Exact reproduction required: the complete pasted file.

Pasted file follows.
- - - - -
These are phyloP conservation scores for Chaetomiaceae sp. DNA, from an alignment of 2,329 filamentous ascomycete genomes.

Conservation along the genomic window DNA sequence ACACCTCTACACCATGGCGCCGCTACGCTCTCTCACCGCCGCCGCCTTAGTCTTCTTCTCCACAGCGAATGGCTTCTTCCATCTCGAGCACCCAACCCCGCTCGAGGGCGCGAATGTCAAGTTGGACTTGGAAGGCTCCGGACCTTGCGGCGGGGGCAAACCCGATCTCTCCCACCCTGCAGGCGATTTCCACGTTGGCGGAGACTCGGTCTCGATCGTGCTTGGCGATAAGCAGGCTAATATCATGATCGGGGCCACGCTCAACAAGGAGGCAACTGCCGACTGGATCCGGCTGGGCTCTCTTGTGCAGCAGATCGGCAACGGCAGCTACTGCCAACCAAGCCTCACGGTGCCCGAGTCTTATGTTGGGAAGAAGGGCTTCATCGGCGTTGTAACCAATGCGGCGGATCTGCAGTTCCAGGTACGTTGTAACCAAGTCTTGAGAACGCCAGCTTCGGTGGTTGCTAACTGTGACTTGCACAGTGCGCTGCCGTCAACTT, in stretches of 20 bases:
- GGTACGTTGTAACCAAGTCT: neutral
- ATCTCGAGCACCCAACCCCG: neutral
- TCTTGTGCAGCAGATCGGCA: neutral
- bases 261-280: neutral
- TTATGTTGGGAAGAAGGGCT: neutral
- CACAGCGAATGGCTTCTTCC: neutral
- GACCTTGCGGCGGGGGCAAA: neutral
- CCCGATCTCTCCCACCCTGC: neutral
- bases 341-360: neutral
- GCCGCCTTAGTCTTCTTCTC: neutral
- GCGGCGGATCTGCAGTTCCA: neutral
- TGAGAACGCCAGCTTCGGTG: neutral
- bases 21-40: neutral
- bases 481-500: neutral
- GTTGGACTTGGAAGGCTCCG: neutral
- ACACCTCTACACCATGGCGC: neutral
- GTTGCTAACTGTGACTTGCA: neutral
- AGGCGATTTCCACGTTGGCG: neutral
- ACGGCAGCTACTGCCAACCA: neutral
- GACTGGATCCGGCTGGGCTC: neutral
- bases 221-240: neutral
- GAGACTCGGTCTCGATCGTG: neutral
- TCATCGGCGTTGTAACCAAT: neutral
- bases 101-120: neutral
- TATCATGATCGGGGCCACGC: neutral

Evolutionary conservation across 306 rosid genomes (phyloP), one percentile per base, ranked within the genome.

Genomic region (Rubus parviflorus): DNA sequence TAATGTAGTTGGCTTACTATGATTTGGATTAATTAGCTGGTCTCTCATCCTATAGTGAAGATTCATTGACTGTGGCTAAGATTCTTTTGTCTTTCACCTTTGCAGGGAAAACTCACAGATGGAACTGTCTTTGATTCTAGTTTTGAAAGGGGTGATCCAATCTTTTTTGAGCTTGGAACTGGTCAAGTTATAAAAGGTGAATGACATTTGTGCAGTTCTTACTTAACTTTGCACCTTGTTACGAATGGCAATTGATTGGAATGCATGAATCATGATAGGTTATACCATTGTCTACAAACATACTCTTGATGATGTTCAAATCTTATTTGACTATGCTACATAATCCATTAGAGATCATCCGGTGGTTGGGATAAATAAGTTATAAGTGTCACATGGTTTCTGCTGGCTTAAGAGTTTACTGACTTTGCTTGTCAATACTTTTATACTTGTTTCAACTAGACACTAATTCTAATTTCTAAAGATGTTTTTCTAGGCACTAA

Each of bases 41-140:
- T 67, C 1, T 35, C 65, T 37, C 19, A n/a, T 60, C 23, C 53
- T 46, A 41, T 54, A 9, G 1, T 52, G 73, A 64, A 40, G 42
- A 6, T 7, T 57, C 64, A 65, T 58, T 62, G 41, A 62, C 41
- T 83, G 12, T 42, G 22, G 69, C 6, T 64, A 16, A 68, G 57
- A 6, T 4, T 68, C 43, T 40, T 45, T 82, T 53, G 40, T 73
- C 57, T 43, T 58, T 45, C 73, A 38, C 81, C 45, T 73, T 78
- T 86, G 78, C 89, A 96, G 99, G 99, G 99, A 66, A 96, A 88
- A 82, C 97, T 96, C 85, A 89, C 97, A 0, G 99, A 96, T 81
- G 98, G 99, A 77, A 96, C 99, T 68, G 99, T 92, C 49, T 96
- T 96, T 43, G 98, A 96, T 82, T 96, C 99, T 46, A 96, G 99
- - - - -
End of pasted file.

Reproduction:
These are phyloP conservation scores for Chaetomiaceae sp. DNA, from an alignment of 2,329 filamentous ascomycete genomes.

Conservation along the genomic window DNA sequence ACACCTCTACACCATGGCGCCGCTACGCTCTCTCACCGCCGCCGCCTTAGTCTTCTTCTCCACAGCGAATGGCTTCTTCCATCTCGAGCACCCAACCCCGCTCGAGGGCGCGAATGTCAAGTTGGACTTGGAAGGCTCCGGACCTTGCGGCGGGGGCAAACCCGATCTCTCCCACCCTGCAGGCGATTTCCACGTTGGCGGAGACTCGGTCTCGATCGTGCTTGGCGATAAGCAGGCTAATATCATGATCGGGGCCACGCTCAACAAGGAGGCAACTGCCGACTGGATCCGGCTGGGCTCTCTTGTGCAGCAGATCGGCAACGGCAGCTACTGCCAACCAAGCCTCACGGTGCCCGAGTCTTATGTTGGGAAGAAGGGCTTCATCGGCGTTGTAACCAATGCGGCGGATCTGCAGTTCCAGGTACGTTGTAACCAAGTCTTGAGAACGCCAGCTTCGGTGGTTGCTAACTGTGACTTGCACAGTGCGCTGCCGTCAACTT, in stretches of 20 bases:
- GGTACGTTGTAACCAAGTCT: neutral
- ATCTCGAGCACCCAACCCCG: neutral
- TCTTGTGCAGCAGATCGGCA: neutral
- bases 261-280: neutral
- TTATGTTGGGAAGAAGGGCT: neutral
- CACAGCGAATGGCTTCTTCC: neutral
- GACCTTGCGGCGGGGGCAAA: neutral
- CCCGATCTCTCCCACCCTGC: neutral
- bases 341-360: neutral
- GCCGCCTTAGTCTTCTTCTC: neutral
- GCGGCGGATCTGCAGTTCCA: neutral
- TGAGAACGCCAGCTTCGGTG: neutral
- bases 21-40: neutral
- bases 481-500: neutral
- GTTGGACTTGGAAGGCTCCG: neutral
- ACACCTCTACACCATGGCGC: neutral
- GTTGCTAACTGTGACTTGCA: neutral
- AGGCGATTTCCACGTTGGCG: neutral
- ACGGCAGCTACTGCCAACCA: neutral
- GACTGGATCCGGCTGGGCTC: neutral
- bases 221-240: neutral
- GAGACTCGGTCTCGATCGTG: neutral
- TCATCGGCGTTGTAACCAAT: neutral
- bases 101-120: neutral
- TATCATGATCGGGGCCACGC: neutral

Evolutionary conservation across 306 rosid genomes (phyloP), one percentile per base, ranked within the genome.

Genomic region (Rubus parviflorus): DNA sequence TAATGTAGTTGGCTTACTATGATTTGGATTAATTAGCTGGTCTCTCATCCTATAGTGAAGATTCATTGACTGTGGCTAAGATTCTTTTGTCTTTCACCTTTGCAGGGAAAACTCACAGATGGAACTGTCTTTGATTCTAGTTTTGAAAGGGGTGATCCAATCTTTTTTGAGCTTGGAACTGGTCAAGTTATAAAAGGTGAATGACATTTGTGCAGTTCTTACTTAACTTTGCACCTTGTTACGAATGGCAATTGATTGGAATGCATGAATCATGATAGGTTATACCATTGTCTACAAACATACTCTTGATGATGTTCAAATCTTATTTGACTATGCTACATAATCCATTAGAGATCATCCGGTGGTTGGGATAAATAAGTTATAAGTGTCACATGGTTTCTGCTGGCTTAAGAGTTTACTGACTTTGCTTGTCAATACTTTTATACTTGTTTCAACTAGACACTAATTCTAATTTCTAAAGATGTTTTTCTAGGCACTAA

Each of bases 41-140:
- T 67, C 1, T 35, C 65, T 37, C 19, A n/a, T 60, C 23, C 53
- T 46, A 41, T 54, A 9, G 1, T 52, G 73, A 64, A 40, G 42
- A 6, T 7, T 57, C 64, A 65, T 58, T 62, G 41, A 62, C 41
- T 83, G 12, T 42, G 22, G 69, C 6, T 64, A 16, A 68, G 57
- A 6, T 4, T 68, C 43, T 40, T 45, T 82, T 53, G 40, T 73
- C 57, T 43, T 58, T 45, C 73, A 38, C 81, C 45, T 73, T 78
- T 86, G 78, C 89, A 96, G 99, G 99, G 99, A 66, A 96, A 88
- A 82, C 97, T 96, C 85, A 89, C 97, A 0, G 99, A 96, T 81
- G 98, G 99, A 77, A 96, C 99, T 68, G 99, T 92, C 49, T 96
- T 96, T 43, G 98, A 96, T 82, T 96, C 99, T 46, A 96, G 99